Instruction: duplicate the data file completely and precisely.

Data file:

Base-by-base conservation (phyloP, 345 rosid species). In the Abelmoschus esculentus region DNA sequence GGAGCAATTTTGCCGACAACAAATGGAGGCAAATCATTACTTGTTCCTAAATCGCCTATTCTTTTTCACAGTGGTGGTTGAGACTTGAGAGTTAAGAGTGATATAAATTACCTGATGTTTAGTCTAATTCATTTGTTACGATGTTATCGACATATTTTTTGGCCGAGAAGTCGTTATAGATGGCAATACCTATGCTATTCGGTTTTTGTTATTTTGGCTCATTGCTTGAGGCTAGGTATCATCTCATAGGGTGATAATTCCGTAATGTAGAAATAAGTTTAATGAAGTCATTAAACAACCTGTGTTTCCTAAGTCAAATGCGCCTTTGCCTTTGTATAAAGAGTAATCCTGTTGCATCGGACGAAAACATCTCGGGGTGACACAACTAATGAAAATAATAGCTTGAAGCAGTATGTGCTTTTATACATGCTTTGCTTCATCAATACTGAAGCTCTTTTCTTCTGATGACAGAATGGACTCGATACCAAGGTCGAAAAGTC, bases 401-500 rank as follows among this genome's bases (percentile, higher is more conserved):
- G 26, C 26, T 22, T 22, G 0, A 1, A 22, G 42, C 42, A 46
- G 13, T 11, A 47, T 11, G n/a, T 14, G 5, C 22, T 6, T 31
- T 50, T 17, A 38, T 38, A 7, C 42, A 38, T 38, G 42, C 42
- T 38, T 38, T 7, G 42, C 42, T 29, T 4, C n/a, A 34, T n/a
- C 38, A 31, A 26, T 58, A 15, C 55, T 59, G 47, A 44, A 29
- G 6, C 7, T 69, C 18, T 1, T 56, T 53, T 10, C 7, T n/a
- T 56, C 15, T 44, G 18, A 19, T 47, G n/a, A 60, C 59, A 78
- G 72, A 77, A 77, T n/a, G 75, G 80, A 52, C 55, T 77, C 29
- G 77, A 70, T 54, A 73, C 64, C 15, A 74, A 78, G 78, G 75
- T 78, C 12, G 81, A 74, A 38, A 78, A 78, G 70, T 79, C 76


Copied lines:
Base-by-base conservation (phyloP, 345 rosid species). In the Abelmoschus esculentus region DNA sequence GGAGCAATTTTGCCGACAACAAATGGAGGCAAATCATTACTTGTTCCTAAATCGCCTATTCTTTTTCACAGTGGTGGTTGAGACTTGAGAGTTAAGAGTGATATAAATTACCTGATGTTTAGTCTAATTCATTTGTTACGATGTTATCGACATATTTTTTGGCCGAGAAGTCGTTATAGATGGCAATACCTATGCTATTCGGTTTTTGTTATTTTGGCTCATTGCTTGAGGCTAGGTATCATCTCATAGGGTGATAATTCCGTAATGTAGAAATAAGTTTAATGAAGTCATTAAACAACCTGTGTTTCCTAAGTCAAATGCGCCTTTGCCTTTGTATAAAGAGTAATCCTGTTGCATCGGACGAAAACATCTCGGGGTGACACAACTAATGAAAATAATAGCTTGAAGCAGTATGTGCTTTTATACATGCTTTGCTTCATCAATACTGAAGCTCTTTTCTTCTGATGACAGAATGGACTCGATACCAAGGTCGAAAAGTC, bases 401-500 rank as follows among this genome's bases (percentile, higher is more conserved):
- G 26, C 26, T 22, T 22, G 0, A 1, A 22, G 42, C 42, A 46
- G 13, T 11, A 47, T 11, G n/a, T 14, G 5, C 22, T 6, T 31
- T 50, T 17, A 38, T 38, A 7, C 42, A 38, T 38, G 42, C 42
- T 38, T 38, T 7, G 42, C 42, T 29, T 4, C n/a, A 34, T n/a
- C 38, A 31, A 26, T 58, A 15, C 55, T 59, G 47, A 44, A 29
- G 6, C 7, T 69, C 18, T 1, T 56, T 53, T 10, C 7, T n/a
- T 56, C 15, T 44, G 18, A 19, T 47, G n/a, A 60, C 59, A 78
- G 72, A 77, A 77, T n/a, G 75, G 80, A 52, C 55, T 77, C 29
- G 77, A 70, T 54, A 73, C 64, C 15, A 74, A 78, G 78, G 75
- T 78, C 12, G 81, A 74, A 38, A 78, A 78, G 70, T 79, C 76